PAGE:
This is both a blessing and a curse for Android developers. On the one hand, Apple CEO Tim Cook positively loves to gloat over Android fragmentation and opines that it’s “terrible for developers.” Several versions of Android’s operating system, some of them quite old, are still being used by a great many Android customers, which means that many developers can’t put their best foot forward when coming up with products that have to work on older machines with fewer features.
Screen size is another major issue plaguing Android developers. While iOS developers only have to work with four different screen sizes (iPad, iPad Mini, iPhone5, and older iPhones), those creating for Android can’t optimize for a small number of devices without significantly reducing the size of their customer base.
It’s not all bad news, as CNET (among others) reports. Although proper testing for Android apps might take considerably more time than it does for iOS apps, with Android devices available at a wide range of price points, there are an awful lot more Android customers than there are iPhone users. Granted, market share is something of a flawed metric in the mobile economy (considering that Android hardware manufacturers are competing with one another as well as with Apple), but the fact of the matter is that Android users can get a device that’s exactly right for them, right for their budget, their usage needs, and so on. The gap is only going to widen over time; foreign markets are exploding, especially in many developing countries who will probably skip having landlines altogether.
In short, OpenSignal’s report demonstrates that developing for Android can be a headache, yes, but there’s also considerably greater potential for reward.
You’ve probably noticed by now, but the home entertainment experience is at this very moment in the throes of a paradigm shift. Web-based creations from Netflix and elsewhere netted quite a few Emmy nominations, Apple TV and Roku are doing well, and even the venerable Nielsen ratings rolled out a system that will measure consumption on broadband, X-Boxes, iPads, and desktops.
For many consumers, it’s a question of numbers. Having grown weary of Comcast’s stranglehold on traditional cable entertainment, more and more consumers are seeking alternatives that will allow them to watch what they want, when they want, and how they want … and perhaps most importantly, at the price they want as well. Subscription services like Amazon Prime, NetFlix, and Hulu make up the battleground of the future, and are likely to leave traditional cable television far, far behind.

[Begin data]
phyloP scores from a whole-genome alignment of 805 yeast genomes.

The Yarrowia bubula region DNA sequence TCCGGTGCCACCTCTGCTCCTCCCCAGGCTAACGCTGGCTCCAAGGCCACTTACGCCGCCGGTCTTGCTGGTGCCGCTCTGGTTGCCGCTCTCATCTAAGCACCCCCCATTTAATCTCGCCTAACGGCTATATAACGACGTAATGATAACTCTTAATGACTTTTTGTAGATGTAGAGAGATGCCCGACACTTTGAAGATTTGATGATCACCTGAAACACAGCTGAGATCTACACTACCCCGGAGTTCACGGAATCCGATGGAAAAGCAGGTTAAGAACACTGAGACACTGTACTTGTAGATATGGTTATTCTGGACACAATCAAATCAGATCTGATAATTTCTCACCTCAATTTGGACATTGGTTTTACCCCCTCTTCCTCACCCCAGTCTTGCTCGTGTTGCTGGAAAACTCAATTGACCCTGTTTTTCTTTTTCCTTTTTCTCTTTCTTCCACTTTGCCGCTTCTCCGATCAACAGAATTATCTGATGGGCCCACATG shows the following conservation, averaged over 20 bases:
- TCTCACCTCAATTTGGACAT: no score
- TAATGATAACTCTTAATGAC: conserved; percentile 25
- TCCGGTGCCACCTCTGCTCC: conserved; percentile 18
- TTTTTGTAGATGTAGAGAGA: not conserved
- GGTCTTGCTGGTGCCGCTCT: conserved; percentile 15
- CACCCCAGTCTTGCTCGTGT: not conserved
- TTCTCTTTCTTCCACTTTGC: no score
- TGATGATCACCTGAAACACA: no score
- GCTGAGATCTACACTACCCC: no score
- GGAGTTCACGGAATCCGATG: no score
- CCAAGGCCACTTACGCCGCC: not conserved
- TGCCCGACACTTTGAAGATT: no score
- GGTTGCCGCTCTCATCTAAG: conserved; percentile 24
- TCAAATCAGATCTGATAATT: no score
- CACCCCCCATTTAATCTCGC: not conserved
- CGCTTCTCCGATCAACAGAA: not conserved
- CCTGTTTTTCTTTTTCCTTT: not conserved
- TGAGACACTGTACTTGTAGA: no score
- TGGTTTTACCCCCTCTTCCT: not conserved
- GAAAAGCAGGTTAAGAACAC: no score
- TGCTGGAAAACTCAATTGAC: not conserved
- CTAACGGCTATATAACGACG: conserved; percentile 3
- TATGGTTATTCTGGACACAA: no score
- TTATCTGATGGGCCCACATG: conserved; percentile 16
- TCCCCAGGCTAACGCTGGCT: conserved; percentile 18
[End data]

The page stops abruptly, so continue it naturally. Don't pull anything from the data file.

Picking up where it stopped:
This week Google entered the fray, announcing its presence with authority. Coming in at a price point significantly beneath Apple TV and Roku, the $35 Chromecast is a small HDMI jack that looks like a flash drive, and will allow users to stream content from their phones, tablets, and laptops directly to their HD television screens. As is true of most of the hardware Google produces, Chromecast is a cross-platform device that works with Android and iOS devices, as well as pretty much anything that runs Google’s Chrome browser.
While it’s significantly cheaper than Apple TV and Roku, there are a few things Chromecast won’t do. It doesn’t directly mirror other hardware devices the way AirPlay does, but it will stream NetFlix, Hulu, YouTube, and eventually, Pandora. It also comes equipped with something called “Chrome tab projection,” which essentially allows you to stream any content that will play on your desktop browser. (Notable exceptions are Silverlight and QuickTime.) Additionally, any device can serve as the controller, allowing users to pause, play, or change the volume from whatever device they choose.
It’ll be interesting to see what enterprising mobile app developers can come up with to enhance the viewing experience once devices like Chromecast go mainstream.
One of Android’s greatest strengths lies in its open sourcing, but this is also one of its greatest weaknesses. Just about anyone can submit a mobile app to the Google Play store, after which the market gleefully sorts out who succeeds and who fails.
The list of things that can get your app removed from the Google Play store is therefore a short one, but it’s certainly not impossible. Highest on that list is malware. Google is fairly
thorough when it comes to keeping malicious mobile apps out of the store, and if any of those should make it through, they’re removed as soon as they’re discovered.
Google’s not too keen on apps that are designed to block mobile ads, as it demonstrated with its recent removal of AdBlock Plus. The move generated a great deal of criticism from Android consumers, but it’s worth noting that ad-blocking software is very unkind to Google’s bottom line. Of course, Android being Android, users can still download those apps elsewhere, but Google wants nothing to do with them.
More recently, however, Google’s taken to removing apps that are of low quality. The precise criteria for removal are unclear, but last April Google removed as many as 60,000 apps from its virtual shelves.
The Android mobile app landscape was designed to be something of a Wild West, with developers being able to submit and publish just about anything they want after which the market sorts it all out. At last month’s I/O Conference in San Francisco, however, Google decided to create a safe haven for a certain class of apps, a move that demonstrates the extent to which Google has decided to take education seriously.